Kettle Corn Bourbon with a Bit-O-Honey – Eagle Rare First Impressions Review
Discovering Eagle Rare
When you’re starting to get serious about bourbon, Eagle Rare seems to be one of the first ones that’s recommended. It’s the first suggestion in Reddit’s Bourbon Gift Guide. Jordan at Breaking Bourbon asserts that Eagle Rare “is definitely a bottle I’d recommend any bourbon lover keep in their home bar.” And with a price that’s usually a bit less than $40, there’s not a lot to lose.
Eagle Rare is a Buffalo Trace bottling of their popular low rye mash bill. This is the same liquor that ends up in Buffalo Trace Kentucky Straight Bourbon but aged at least 10 years. It might also be single barrel(ish). Or it might not. We don’t really know anymore.
Eagle Rare went through a somewhat confusing label change around early 2015. They moved the age statement from the front of the bottle to the back. This is definitely still a 10 year bourbon. What is less clear now is whether or not it’s a single barrel. When the distillery changed from hand bottling to an automated bottling line, they dropped the single barrel nomenclature because it was possible a bottle could get spirits from 2 barrels when the line switched over. However, there’s no verbiage on Buffalo Trace’s site about this. It really doesn’t matter to me. But purists may have a preference.
Buffalo Trace has been awfully hard to find in Chattanooga lately –much less one of their smaller-volume bottlings, a good friend found this one for me and picked it up. There are a few things to learn from this: A good friend encourages your best habits. A friend with whiskey is a good friend. Always tell your friends which whiskeys you’re looking for. Thanks, Luke!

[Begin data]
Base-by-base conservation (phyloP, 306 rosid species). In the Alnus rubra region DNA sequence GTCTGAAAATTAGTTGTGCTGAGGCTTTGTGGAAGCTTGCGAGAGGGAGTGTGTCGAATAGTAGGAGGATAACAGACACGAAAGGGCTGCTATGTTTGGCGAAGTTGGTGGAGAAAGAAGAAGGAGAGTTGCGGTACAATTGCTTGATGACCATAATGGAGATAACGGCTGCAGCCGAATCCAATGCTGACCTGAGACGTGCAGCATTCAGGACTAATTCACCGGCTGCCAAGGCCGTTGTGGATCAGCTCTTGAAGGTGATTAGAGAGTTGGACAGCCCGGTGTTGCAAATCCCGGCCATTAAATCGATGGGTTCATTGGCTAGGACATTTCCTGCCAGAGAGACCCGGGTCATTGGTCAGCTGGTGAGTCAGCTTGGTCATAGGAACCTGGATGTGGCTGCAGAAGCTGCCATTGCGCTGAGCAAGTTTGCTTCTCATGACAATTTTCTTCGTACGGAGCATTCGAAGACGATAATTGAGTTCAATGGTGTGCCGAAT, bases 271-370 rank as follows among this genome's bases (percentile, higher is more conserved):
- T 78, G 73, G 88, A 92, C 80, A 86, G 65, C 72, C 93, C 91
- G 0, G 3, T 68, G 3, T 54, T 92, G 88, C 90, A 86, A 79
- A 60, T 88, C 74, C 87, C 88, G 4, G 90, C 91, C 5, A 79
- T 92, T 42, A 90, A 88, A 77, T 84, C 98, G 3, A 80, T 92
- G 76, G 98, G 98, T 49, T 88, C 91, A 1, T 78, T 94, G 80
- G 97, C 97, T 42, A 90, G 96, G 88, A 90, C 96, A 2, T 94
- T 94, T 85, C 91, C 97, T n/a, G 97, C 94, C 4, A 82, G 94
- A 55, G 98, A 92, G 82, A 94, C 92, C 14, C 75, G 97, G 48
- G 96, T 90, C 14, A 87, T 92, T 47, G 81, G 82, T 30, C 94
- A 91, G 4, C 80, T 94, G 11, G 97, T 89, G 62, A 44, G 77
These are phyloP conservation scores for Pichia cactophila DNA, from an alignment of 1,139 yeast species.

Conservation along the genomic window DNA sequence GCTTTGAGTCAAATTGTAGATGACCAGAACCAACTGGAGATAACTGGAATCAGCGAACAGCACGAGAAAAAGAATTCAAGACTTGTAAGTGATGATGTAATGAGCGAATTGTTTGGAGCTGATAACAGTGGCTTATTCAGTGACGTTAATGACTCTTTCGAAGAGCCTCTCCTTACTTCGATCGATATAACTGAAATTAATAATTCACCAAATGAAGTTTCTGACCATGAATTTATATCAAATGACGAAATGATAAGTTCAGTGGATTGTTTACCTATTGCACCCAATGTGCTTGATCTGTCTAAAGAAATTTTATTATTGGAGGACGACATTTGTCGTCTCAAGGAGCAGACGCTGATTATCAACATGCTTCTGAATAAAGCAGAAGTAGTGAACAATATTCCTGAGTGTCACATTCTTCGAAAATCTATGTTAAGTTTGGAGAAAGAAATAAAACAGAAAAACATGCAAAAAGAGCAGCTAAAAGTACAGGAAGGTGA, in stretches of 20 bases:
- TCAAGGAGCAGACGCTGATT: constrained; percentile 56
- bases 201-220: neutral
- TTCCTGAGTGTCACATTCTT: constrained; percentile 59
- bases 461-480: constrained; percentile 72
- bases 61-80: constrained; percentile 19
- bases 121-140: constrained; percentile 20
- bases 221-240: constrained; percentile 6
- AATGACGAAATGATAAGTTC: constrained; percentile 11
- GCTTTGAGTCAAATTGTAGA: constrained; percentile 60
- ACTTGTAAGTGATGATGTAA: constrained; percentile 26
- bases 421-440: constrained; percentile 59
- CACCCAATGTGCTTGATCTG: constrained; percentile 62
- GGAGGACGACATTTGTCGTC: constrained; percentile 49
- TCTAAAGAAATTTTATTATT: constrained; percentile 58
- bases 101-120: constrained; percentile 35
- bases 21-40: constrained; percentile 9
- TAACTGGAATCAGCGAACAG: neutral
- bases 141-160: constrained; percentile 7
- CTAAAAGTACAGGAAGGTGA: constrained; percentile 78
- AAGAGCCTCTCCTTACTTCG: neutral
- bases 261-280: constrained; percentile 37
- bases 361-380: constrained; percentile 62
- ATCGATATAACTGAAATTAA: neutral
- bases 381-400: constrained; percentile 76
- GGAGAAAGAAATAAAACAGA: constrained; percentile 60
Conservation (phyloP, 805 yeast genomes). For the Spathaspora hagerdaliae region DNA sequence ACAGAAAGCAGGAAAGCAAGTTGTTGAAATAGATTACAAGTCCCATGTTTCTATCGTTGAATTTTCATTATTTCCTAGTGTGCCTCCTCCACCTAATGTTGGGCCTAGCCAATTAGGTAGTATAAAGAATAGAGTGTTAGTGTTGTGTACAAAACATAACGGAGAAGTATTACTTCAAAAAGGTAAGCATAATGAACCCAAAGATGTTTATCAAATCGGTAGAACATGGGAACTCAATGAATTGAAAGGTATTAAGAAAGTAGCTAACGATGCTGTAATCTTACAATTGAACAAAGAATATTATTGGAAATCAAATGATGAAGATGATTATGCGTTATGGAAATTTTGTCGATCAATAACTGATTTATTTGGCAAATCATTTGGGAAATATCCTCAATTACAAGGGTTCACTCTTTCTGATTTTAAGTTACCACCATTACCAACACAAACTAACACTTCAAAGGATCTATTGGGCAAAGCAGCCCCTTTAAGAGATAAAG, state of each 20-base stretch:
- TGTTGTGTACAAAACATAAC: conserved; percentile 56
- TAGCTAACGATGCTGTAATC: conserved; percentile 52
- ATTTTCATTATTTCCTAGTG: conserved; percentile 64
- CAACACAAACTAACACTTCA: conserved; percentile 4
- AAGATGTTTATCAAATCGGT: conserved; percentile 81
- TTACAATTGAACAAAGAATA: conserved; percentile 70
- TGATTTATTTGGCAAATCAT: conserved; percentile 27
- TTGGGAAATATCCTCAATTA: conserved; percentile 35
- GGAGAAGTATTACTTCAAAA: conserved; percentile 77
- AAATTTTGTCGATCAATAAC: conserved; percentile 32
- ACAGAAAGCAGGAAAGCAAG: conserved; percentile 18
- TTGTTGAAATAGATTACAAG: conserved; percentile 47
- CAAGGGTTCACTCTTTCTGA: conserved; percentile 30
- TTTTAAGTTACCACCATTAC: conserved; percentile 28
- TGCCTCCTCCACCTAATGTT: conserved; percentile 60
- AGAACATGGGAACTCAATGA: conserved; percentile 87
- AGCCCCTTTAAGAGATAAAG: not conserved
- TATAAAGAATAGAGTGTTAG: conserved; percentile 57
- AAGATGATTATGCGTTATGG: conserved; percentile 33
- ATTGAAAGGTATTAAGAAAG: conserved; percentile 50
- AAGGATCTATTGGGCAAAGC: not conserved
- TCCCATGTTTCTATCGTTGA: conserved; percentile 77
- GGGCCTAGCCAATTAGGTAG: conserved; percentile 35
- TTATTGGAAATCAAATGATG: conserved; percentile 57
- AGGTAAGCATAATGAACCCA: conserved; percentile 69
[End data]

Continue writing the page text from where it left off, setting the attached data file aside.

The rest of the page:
Burnished gold/bronze color with brilliant clarity and bright gold highlights. Turning the whiskey leaves a glass-coating syrupy texture with ropy legs.
There’s no other word for it –this bourbon is pretty. Damn pretty. I could just sit and look at it. This makes me question why they chose the black sticker label for the back of the bottle. The rest of the bottle is painted with sharp branding that screams premium booze. But the solid black label on the back really hides the beautiful appearance. To some, it might seem inconsequential. But we drink with our eyes first. Changing to an all-painted bottle seems like an obvious upgrade.
I get an immediate impression of kettle corn at The Chattanooga Market. You can smell it from blocks away and the aroma permeates the entire pavilion. It’s appetizing and distinct. A restrained vinous winey impression drifts in and quickly transitions to orange peel. Lots of caramelized sugar and hints of cinnamon continue. As the dram opens up, I get another heavy dose of nostalgia: Bit-O-Honey candy… my childhood favorite.
There’s a lot more orange in the front of the taste than what appears in the nose. The corn comes through nicely right after. Then comes charred wood, though not distinctly oak. Caramel and toffee feature in the finish. Follow-up sips reveal popcorn –even toasted kernels. This bourbon really has kettle corn written all over it. Oak eventually comes through with some restrained black cherry and dark vanilla. There’s a nice sweetness in the middle that dries out quickly after the swallow. This leaves a finish that I find much too short. Sure, it makes you want to take the next sip but it’s an abrupt stop to the enjoyment of the flavor.
Pillowy and silky. It floats in the mouth rather than coating it. There’s a nice alcohol tingle but nothing aggressive. Finishes quickly with nothing left on the palate but a slight tingly astringency.
This is an interesting bourbon as it’s unusual for me to immediately get an impression of a distinct aroma. Kettle corn at the market and Bit-O-Honey make this bourbon smell like home –even if it was distilled and aged four hours away. There’s plenty of complexity in Eagle Rare. The only shortcoming is in the short finish. But overall, this is a new favorite that I can’t recommend enough at the $40 price point.